Once you have a bike of the correct size, it is important to consider the saddle (or seat) height. The usual saddle adjustment will allow for a slight bend in the knee at the bottom of the pedal stroke. Finding the correct saddle position can be difficult alone, so having a friend hold the bike while you test the position can be very helpful. In addition to modifying the saddle position, finding the correct stem (the component that holds the handlebars) is very important. Your arms should be slightly bent to allow for some shock absorption at the elbows. If the handlebars require your arms to be straight, shocks from the road will be transmitted through your arms to your neck and shoulders, often leading to uncomfortable aches and muscle stresses.
Electric and Folding Bikes
Both electric and folding bikes are becoming more prevalent, with a number of new designs entering the market in recent years. Electric bikes include a motor in some capacity, with designs differing in how the motor powers the bicycle. You might consider an electric bicycle if your commute is particularly tiring or involves very steep hills, though electric bikes are substantially more expensive than regular bicycles.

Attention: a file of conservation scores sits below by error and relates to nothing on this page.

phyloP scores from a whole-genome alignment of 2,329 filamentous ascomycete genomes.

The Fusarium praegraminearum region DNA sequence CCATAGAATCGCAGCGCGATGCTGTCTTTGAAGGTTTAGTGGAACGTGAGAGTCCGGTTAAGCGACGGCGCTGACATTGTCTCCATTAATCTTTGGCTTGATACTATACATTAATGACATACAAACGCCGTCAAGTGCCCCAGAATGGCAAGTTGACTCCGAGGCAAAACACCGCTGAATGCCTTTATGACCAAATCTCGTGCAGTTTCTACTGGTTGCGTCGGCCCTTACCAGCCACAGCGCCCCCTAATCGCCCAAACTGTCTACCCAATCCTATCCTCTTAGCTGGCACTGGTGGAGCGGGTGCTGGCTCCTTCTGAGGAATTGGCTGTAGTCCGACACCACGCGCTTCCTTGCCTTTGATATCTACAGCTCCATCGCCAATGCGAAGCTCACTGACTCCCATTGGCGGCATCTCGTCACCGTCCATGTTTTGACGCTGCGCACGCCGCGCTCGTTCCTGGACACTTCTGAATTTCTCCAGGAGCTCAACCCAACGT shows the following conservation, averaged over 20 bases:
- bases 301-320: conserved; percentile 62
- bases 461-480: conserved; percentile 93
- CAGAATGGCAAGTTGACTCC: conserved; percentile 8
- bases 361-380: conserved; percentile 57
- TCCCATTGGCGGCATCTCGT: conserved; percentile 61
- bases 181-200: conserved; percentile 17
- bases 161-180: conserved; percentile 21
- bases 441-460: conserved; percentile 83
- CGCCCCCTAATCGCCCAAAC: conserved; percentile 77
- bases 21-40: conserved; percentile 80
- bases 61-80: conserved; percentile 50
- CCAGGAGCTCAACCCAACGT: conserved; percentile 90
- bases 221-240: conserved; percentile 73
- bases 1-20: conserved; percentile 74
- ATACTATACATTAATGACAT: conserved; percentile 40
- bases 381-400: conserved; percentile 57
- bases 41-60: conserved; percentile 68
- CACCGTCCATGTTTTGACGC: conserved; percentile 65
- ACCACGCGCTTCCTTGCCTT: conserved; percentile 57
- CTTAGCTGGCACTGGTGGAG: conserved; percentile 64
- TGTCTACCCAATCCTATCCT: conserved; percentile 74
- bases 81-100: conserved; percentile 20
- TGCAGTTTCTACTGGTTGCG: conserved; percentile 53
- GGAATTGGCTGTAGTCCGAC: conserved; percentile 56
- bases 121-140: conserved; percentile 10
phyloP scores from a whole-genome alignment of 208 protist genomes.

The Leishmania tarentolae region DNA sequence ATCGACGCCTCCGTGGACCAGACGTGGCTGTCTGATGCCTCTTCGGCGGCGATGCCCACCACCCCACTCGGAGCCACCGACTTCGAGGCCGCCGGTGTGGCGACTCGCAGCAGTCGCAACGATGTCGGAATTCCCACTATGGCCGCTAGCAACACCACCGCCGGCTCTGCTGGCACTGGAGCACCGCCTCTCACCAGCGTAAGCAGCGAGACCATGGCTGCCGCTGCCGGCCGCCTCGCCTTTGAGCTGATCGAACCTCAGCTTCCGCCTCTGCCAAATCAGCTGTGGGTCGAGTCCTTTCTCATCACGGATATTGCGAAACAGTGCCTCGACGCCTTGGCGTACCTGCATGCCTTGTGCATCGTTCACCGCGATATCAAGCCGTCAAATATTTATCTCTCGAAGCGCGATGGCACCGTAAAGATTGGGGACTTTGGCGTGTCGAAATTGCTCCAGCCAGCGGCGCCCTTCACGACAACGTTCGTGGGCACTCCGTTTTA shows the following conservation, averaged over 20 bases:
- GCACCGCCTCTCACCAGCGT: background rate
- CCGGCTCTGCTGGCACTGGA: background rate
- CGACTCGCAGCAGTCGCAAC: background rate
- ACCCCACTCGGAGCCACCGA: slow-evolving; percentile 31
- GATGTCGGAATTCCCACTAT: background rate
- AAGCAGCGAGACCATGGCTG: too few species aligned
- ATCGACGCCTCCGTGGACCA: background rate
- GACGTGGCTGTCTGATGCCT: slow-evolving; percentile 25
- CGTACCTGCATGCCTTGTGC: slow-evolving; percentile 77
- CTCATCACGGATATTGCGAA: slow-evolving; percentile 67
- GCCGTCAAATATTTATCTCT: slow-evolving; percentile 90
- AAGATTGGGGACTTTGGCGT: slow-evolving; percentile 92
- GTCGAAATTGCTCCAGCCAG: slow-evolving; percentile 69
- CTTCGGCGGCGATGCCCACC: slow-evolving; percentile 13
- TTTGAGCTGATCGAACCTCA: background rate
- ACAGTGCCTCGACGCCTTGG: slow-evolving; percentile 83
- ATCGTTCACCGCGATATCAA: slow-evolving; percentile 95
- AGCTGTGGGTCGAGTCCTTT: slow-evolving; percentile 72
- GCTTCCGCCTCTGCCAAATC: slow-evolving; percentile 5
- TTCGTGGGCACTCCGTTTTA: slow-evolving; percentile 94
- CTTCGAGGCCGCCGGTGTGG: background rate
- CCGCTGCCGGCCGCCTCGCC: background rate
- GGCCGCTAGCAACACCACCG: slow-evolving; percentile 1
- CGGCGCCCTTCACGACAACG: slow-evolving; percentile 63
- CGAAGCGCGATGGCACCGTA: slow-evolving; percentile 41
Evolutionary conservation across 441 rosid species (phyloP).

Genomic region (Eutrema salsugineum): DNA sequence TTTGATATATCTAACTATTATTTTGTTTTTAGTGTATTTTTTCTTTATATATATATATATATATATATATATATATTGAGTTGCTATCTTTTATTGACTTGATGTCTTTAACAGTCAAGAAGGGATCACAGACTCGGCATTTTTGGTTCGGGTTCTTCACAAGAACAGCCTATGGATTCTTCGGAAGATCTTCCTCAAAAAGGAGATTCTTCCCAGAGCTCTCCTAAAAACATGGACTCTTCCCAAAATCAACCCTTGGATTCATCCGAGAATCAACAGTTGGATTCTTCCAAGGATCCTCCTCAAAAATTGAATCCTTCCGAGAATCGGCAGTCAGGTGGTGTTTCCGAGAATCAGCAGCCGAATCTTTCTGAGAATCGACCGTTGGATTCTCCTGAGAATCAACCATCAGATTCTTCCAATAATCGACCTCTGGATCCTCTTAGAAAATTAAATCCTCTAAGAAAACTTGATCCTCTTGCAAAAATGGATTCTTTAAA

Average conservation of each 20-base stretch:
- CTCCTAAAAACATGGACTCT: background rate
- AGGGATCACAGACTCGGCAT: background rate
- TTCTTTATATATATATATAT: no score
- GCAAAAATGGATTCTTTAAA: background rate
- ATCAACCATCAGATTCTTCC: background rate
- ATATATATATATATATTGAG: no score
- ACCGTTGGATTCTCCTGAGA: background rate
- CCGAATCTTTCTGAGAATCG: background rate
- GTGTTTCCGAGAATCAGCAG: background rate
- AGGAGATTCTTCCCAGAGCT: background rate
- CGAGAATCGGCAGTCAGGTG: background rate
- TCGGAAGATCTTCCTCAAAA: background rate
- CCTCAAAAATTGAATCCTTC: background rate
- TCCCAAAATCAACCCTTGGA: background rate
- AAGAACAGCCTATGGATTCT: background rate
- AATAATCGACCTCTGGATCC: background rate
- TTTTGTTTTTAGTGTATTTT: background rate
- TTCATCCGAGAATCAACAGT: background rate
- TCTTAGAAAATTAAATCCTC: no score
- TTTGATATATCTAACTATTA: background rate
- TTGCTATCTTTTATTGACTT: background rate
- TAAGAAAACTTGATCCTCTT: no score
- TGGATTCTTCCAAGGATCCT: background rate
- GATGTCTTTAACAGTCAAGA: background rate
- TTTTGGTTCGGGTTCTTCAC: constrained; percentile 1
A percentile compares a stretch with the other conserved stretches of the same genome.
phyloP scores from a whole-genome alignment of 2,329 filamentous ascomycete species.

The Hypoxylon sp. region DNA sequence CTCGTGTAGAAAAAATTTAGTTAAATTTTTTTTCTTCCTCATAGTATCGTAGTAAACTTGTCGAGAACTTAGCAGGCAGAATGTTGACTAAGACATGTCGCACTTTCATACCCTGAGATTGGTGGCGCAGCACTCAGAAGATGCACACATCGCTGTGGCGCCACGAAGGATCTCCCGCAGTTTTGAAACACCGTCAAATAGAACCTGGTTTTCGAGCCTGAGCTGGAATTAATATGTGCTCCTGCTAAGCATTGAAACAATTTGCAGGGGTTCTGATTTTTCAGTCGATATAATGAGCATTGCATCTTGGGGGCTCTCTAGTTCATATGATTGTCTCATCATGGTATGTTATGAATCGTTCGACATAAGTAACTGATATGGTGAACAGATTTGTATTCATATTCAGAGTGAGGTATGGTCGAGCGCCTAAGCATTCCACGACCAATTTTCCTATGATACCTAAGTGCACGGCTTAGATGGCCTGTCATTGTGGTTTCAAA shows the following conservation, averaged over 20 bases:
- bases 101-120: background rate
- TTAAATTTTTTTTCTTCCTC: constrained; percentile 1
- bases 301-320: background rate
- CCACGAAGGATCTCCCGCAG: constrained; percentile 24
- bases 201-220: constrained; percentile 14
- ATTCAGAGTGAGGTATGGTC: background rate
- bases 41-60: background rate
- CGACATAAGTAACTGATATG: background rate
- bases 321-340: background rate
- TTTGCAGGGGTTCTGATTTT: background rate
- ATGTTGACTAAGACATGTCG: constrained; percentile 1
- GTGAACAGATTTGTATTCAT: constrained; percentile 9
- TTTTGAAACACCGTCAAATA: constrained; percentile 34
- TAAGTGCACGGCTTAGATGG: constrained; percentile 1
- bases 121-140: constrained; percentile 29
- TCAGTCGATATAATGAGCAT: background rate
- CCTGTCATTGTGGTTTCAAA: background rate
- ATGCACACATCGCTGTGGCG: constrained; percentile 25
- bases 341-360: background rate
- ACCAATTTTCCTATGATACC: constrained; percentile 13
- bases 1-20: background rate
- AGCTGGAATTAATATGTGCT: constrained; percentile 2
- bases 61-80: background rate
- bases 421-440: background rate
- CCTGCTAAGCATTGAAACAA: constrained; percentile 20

Folding bikes have also become more popular due to the ease of portability and the space-saving design. A folding bike can be particularly helpful if you commute to a transit stop. The compact and lightweight design of folding bikes facilitates using this bike when bulkier bikes would cause problems in terms of storage and transportation using other modes.
The Bottom Line
Purchasing the right bike will increase your comfort and enjoyment of commuting to work by bike, so make this decision carefully. Consider your route, skill level, transportation needs, and the distance to work in reaching a decision. Above all, your bike is an investment, so make sure it is a purchase that will last a long time!
Read about how communities across the United States are building support for bike commuting.